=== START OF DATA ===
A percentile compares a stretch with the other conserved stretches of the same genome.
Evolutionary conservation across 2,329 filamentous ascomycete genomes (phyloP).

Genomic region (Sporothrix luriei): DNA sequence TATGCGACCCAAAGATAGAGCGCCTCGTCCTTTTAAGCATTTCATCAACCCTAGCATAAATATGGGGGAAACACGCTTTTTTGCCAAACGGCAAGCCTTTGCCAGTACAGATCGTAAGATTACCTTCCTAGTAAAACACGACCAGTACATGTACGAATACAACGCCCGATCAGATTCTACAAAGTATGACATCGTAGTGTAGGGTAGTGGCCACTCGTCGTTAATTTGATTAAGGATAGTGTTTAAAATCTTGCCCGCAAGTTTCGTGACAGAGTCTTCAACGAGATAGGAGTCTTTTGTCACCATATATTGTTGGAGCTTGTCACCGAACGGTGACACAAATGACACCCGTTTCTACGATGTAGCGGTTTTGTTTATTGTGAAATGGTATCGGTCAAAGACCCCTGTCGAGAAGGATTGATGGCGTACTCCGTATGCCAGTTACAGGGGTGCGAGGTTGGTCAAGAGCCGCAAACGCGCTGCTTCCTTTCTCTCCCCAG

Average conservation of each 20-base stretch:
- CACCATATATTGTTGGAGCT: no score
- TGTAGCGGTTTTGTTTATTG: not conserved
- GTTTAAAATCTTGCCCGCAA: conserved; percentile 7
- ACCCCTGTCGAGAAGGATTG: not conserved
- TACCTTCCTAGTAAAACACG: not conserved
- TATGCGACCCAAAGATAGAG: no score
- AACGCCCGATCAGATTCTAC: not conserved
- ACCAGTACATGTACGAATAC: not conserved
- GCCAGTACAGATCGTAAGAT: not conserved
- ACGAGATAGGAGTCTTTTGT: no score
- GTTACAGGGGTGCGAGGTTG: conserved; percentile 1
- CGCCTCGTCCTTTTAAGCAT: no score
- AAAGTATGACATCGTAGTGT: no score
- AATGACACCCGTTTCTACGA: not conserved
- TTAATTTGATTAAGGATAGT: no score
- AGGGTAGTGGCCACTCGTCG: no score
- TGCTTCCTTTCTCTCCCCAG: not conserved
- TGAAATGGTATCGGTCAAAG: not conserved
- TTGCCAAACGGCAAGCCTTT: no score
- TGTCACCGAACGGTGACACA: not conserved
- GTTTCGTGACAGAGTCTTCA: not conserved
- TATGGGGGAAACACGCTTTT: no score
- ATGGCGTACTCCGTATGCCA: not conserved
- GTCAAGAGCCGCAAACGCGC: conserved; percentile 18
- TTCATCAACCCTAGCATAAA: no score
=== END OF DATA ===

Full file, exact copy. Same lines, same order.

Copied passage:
A percentile compares a stretch with the other conserved stretches of the same genome.
Evolutionary conservation across 2,329 filamentous ascomycete genomes (phyloP).

Genomic region (Sporothrix luriei): DNA sequence TATGCGACCCAAAGATAGAGCGCCTCGTCCTTTTAAGCATTTCATCAACCCTAGCATAAATATGGGGGAAACACGCTTTTTTGCCAAACGGCAAGCCTTTGCCAGTACAGATCGTAAGATTACCTTCCTAGTAAAACACGACCAGTACATGTACGAATACAACGCCCGATCAGATTCTACAAAGTATGACATCGTAGTGTAGGGTAGTGGCCACTCGTCGTTAATTTGATTAAGGATAGTGTTTAAAATCTTGCCCGCAAGTTTCGTGACAGAGTCTTCAACGAGATAGGAGTCTTTTGTCACCATATATTGTTGGAGCTTGTCACCGAACGGTGACACAAATGACACCCGTTTCTACGATGTAGCGGTTTTGTTTATTGTGAAATGGTATCGGTCAAAGACCCCTGTCGAGAAGGATTGATGGCGTACTCCGTATGCCAGTTACAGGGGTGCGAGGTTGGTCAAGAGCCGCAAACGCGCTGCTTCCTTTCTCTCCCCAG

Average conservation of each 20-base stretch:
- CACCATATATTGTTGGAGCT: no score
- TGTAGCGGTTTTGTTTATTG: not conserved
- GTTTAAAATCTTGCCCGCAA: conserved; percentile 7
- ACCCCTGTCGAGAAGGATTG: not conserved
- TACCTTCCTAGTAAAACACG: not conserved
- TATGCGACCCAAAGATAGAG: no score
- AACGCCCGATCAGATTCTAC: not conserved
- ACCAGTACATGTACGAATAC: not conserved
- GCCAGTACAGATCGTAAGAT: not conserved
- ACGAGATAGGAGTCTTTTGT: no score
- GTTACAGGGGTGCGAGGTTG: conserved; percentile 1
- CGCCTCGTCCTTTTAAGCAT: no score
- AAAGTATGACATCGTAGTGT: no score
- AATGACACCCGTTTCTACGA: not conserved
- TTAATTTGATTAAGGATAGT: no score
- AGGGTAGTGGCCACTCGTCG: no score
- TGCTTCCTTTCTCTCCCCAG: not conserved
- TGAAATGGTATCGGTCAAAG: not conserved
- TTGCCAAACGGCAAGCCTTT: no score
- TGTCACCGAACGGTGACACA: not conserved
- GTTTCGTGACAGAGTCTTCA: not conserved
- TATGGGGGAAACACGCTTTT: no score
- ATGGCGTACTCCGTATGCCA: not conserved
- GTCAAGAGCCGCAAACGCGC: conserved; percentile 18
- TTCATCAACCCTAGCATAAA: no score